Chilean player ranked 1082 ATP singles failed to co-operate with a Tennis Integrity Unit investigation and did not to report a corrupt approach
Chilean tennis player Juan Carlos Saez has been suspended for eight years and fined $12,500 after being found guilty of failing to co-operate with a Tennis Integrity Unit (TIU) investigation into potential breaches of the Tennis Anti-Corruption Program (TACP), and of not reporting a corrupt approach.
When interviewed by the TIU in connection with betting alerts on matches he had played in, the 28-year old repeatedly failed to comply with a request to provide his mobile phone for forensic analysis.
Separately, he admitted to receiving a corrupt approach at an ITF Futures tournament in Chile, which he did not report to the authorities, as required under anti-corruption rules.
The disciplinary case was adjudicated by independent Anti-Corruption Hearing Officer Professor Richard H. McLaren, who imposed the suspension and fine. As a result of Prof. McLaren’s decision, and with effect from 19 August 2019, Mr Saez is prohibited from competing in or attending any event sanctioned or authorised by the governing bodies of tennis for the full eight year period.
Currently ranked 1082 in ATP singles, the player has a career high of 230 achieved in September 2015.
The breaches of the TACP for which he has been disciplined are:
Section D.2.a.i.- In the event any Player is approached by any person who offers or provides any type of money, benefit or Consideration to a Player to (i) influence the outcome or any other aspect of any Event, or (ii) provide Inside Information, it shall be the Player's obligation to report such incident to the TIU as soon as possible.
Section F.2.b. - All Covered Persons must cooperate fully with investigations conducted by the TIU including giving evidence at hearings, if requested. After a Covered Person receives a TIU request for an initial interview or otherwise becomes aware of any TIU investigation involving the Covered Person, the Covered Person shall (i) preserve and not tamper with, damage, disable, destroy or otherwise alter any evidence (including any personal devices described in Section F.2.c.i.) or other information related to any Corruption Offense and (ii) not solicit, facilitate or advise any other person to fail to preserve, tamper with, damage, disable, destroy or otherwise alter any evidence or other information related to any Corruption Offense.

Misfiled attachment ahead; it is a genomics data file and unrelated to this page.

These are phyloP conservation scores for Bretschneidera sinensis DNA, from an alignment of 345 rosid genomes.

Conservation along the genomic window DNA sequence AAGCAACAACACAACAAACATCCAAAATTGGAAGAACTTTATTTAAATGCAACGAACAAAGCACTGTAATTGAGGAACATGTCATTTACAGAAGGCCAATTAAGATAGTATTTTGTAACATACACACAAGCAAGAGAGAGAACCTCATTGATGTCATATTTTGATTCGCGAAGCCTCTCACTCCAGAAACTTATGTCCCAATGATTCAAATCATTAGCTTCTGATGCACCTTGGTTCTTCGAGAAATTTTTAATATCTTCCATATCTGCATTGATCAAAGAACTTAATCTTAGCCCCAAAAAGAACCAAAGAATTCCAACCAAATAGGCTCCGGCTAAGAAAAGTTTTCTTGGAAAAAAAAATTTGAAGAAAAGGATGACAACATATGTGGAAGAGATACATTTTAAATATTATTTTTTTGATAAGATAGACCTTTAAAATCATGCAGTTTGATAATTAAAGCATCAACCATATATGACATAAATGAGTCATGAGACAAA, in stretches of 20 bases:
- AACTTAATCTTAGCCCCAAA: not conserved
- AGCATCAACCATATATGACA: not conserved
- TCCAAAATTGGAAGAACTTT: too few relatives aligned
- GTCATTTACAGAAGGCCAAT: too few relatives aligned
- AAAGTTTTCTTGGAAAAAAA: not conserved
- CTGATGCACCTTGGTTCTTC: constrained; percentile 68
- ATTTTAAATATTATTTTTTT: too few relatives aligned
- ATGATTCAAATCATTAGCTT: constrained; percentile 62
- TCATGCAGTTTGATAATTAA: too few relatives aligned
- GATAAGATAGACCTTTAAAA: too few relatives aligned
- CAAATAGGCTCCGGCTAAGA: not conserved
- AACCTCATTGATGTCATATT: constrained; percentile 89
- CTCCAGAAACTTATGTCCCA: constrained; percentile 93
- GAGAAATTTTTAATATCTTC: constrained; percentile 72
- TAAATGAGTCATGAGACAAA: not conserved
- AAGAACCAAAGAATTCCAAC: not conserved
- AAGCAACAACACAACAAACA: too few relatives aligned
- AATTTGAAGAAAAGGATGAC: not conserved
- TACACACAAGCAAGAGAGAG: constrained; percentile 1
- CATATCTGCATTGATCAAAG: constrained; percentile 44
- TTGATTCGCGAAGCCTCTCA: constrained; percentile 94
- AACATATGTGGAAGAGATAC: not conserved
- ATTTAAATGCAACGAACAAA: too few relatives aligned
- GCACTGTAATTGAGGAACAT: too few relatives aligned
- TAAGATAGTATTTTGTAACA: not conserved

Section F.2.c. - If the TIU believes that a Covered Person may have committed a Corruption Offense, the TIU may make a Demand to any Covered Person to furnish to the TIU any object or information regarding the alleged Corruption Offense, including, without limitation, (i) personal devices (including mobile telephone(s), tablets and/or laptop computers), (ii) access to any social media accounts and cloud storage held by the Covered Person (including provision of user names and passwords), (iii) hard copy or electronic records relating to the alleged Corruption Offense (including, without limitation, itemized telephone billing statements, text of SMS and What’s App messages received and sent, banking statements, Internet service records), computers, tablets, hard drives and other electronic information storage devices, and (iv) a written statement setting forth the facts and circumstances with respect to the alleged Corruption Offense. The Covered Person shall furnish such information immediately, where practical to do so, or within such other time as may be set by the TIU. Any information furnished to the TIU shall be (i) kept confidential except when it becomes necessary to disclose such information in furtherance of the prosecution of a Corruption Offense, or when such information is reported to administrative, professional, or judicial authorities pursuant to an investigation or prosecution of non-sporting laws or regulations and (ii) used solely for the purposes of the investigation and prosecution of a Corruption Offense.
The Tennis Integrity Unit is an initiative of the Grand Slam Board, the International Tennis Federation, the ATP and the WTA, who are jointly committed to a zero tolerance approach to corruption in tennis.